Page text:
Learn about Gamay — taste profile, popular regions and more …
Delightfully playful, yet at its best capable of impressive gravitas, Gamay is responsible for juicy, berry-packed wines from Beaujolais and parts of the Loire. The variety is also widely planted in Savoie, Valle d'Aosta and Switzerland. Gamay has recently found success on a small but growing scale in Oregon.
Gamay Tasting Notes
Gamay makes a dry, red wine that is light in body. In its simplest form as Beaujolais Nouveau, a wine released just a couple of months after harvest, Gamay wine is fresh and full of cranberry and cherry candy flavors. The Villages and Crus Beaujolais wines, given more time on the vine and in the winery, are capable of improving with age and offer blackberry or ripe cherry flavors with enticing aromas of baking spice, violets and wet earth.
Perfect Food Pairings for Gamay Wine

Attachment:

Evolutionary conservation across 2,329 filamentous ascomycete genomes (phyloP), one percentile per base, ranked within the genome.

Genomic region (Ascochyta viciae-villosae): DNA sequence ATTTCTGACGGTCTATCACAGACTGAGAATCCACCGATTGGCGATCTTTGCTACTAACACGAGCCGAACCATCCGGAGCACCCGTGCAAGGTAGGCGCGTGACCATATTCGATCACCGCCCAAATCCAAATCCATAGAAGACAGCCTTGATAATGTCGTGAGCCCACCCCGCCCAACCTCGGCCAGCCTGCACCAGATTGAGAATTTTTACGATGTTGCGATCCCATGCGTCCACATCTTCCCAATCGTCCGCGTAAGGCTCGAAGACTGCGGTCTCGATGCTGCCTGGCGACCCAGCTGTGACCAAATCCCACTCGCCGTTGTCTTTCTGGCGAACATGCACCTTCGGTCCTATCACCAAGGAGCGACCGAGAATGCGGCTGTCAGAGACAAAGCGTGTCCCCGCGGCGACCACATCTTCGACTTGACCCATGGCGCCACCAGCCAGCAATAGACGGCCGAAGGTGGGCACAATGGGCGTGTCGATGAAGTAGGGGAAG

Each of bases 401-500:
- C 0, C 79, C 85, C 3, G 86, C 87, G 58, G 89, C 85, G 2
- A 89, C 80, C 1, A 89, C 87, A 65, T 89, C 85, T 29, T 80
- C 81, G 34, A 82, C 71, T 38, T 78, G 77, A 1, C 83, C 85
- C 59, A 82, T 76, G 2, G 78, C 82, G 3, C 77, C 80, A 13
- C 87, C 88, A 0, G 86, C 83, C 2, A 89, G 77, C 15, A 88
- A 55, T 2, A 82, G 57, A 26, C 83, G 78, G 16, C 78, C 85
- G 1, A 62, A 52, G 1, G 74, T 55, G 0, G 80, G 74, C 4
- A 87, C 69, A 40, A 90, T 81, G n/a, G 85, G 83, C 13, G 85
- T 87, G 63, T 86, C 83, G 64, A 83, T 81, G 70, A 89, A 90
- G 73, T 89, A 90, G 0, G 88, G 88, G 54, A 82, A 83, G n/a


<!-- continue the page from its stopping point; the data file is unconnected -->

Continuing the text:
Gamay wine is delicious on its own; the simpler bottling can even benefit from a light chill before serving. It is the quintessential picnic red and goes well with simple charcuterie, Asian food, roasted duck or Thanksgiving turkey with cranberry sauce.
Sommelier Secrets for Gamay
Within Beaujolais, there are ten different Crus, or highly ranked grape-growing communes. Each one has its own distinct personality—Fleurie is delicate and floral, Côte de Brouilly is concentrated and elegant and Morgon is serious, structured, and age-worthy, capable of rivaling some red Burgundies.
Dominique Piron Morgon Cote du Py (375ML half-bottle) 2017Gamay from Beaujolais, Burgundy, France